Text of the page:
In the last ten years almost one person a week has been killed as a direct result of agricultural work, making it the riskiest industry sector to work in. Agricultural workers also suffer 13,000 non-fatal injuries a year, whilst back pain, sprains and strains are over three times the rate of all other industries. The cost of injuries to agriculture is estimated to be about £190 million a year. The Farm Safety Partnership recently set a target to reduce the number of farming fatalities by at least 50% by summer 2023.
As an industry leader and farmer-owner company Mole Countrystores are in a unique position to make a real difference and influence cultural change within the sector by helping to improve safe working practice on farms. Mole Countrystores recently launched a new initiative that asks farmers to ‘Take A Moment to consider their safety. At the heart of the initiative are the following themes –
Take A Moment to
Health and safety is a fundamental requirement of a sustainable farming business and should be regarded as an essential part of farm business management. As farmers you use management systems to make sure that your crops and animals are kept healthy and productive. You plan what to plant and when, assess the risks of disease and other incidents that may spoil the crop or animal. You control any problems, monitor growth and decide when to harvest. You also work out how successful you have been and come up with improvements. Managing health and safety is no different, you need to manage it to make sure that you, your workers, family members and others are kept safe at work.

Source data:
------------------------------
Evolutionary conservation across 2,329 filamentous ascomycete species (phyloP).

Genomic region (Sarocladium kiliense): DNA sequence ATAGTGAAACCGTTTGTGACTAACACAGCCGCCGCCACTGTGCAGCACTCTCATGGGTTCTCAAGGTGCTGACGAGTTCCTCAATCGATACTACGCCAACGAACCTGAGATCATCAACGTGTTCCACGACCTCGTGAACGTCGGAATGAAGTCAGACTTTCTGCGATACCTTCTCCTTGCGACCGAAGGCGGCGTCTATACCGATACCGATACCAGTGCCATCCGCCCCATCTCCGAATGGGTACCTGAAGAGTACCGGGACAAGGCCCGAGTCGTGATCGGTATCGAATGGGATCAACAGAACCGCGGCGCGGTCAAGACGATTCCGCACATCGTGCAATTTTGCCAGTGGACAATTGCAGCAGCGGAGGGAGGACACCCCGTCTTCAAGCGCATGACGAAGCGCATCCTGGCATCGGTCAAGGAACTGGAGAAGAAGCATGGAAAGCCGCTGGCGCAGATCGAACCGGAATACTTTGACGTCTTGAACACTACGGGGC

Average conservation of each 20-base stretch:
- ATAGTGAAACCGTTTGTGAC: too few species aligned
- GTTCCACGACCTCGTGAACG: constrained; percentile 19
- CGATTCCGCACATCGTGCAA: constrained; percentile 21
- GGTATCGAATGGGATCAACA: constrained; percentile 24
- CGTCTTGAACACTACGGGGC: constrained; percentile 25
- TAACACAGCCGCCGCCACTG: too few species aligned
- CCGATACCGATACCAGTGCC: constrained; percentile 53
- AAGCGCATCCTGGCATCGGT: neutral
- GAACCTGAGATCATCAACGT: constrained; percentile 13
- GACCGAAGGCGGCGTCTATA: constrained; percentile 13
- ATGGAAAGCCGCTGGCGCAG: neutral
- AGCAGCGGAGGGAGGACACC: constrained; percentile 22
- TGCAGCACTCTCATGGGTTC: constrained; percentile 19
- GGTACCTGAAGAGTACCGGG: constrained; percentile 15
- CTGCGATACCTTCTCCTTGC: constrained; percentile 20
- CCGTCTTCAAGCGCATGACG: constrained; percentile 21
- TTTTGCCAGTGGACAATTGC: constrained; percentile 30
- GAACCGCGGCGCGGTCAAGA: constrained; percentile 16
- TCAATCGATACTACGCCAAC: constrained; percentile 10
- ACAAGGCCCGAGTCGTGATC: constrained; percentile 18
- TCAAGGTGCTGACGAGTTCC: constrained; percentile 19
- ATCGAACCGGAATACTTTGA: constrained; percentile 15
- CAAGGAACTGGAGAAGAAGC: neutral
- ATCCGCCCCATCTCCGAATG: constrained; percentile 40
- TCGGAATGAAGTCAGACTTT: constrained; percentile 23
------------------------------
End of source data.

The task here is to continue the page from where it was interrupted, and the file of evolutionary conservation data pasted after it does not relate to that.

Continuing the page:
Farm Vehicle Safety
The most common cause of serious and fatal injuries in agriculture involve moving and overturning vehicles. Transport movements in and around the workplace need to be controlled to protect pedestrians and to prevent damage to equipment and buildings. Other incidents happen when people leave a vehicle without making sure it cannot move or cause injury in other ways.
‘Safe Stop’ is the most important safety action of all:
It is sometimes easier to break transport activities into three areas: vehicle, driver and site.
Check that vehicles, machines and handling equipment are capable of safely performing the jobs to be done and are properly maintained. Vehicles should be fitted with roll-over protective structures and seatbelts if there is a risk of overturning. Keys should be kept secure when not in use.
Drivers should be medically fit to drive, properly trained and authorised to drive. Never allow passengers to ride on or in vehicle cabs unless they are sitting on a passenger seat and cannot impede the driver, accidentally make contact with the machine controls or obscure the driver’s vision.
Vehicles and pedestrians should be separated where possible and visiting drivers should be aware of your site rules. Traffic routes should be properly maintained and adequately lit. The need to reverse should be reduced where possible.
Many quad bike fatalities in the UK have been caused by head injuries. Helmets would have prevented most, if not all, of these deaths. You should always wear a helmet when riding a quad bike. Never carry a child as a passenger, it is illegal and will reduce your ability to control the ATV.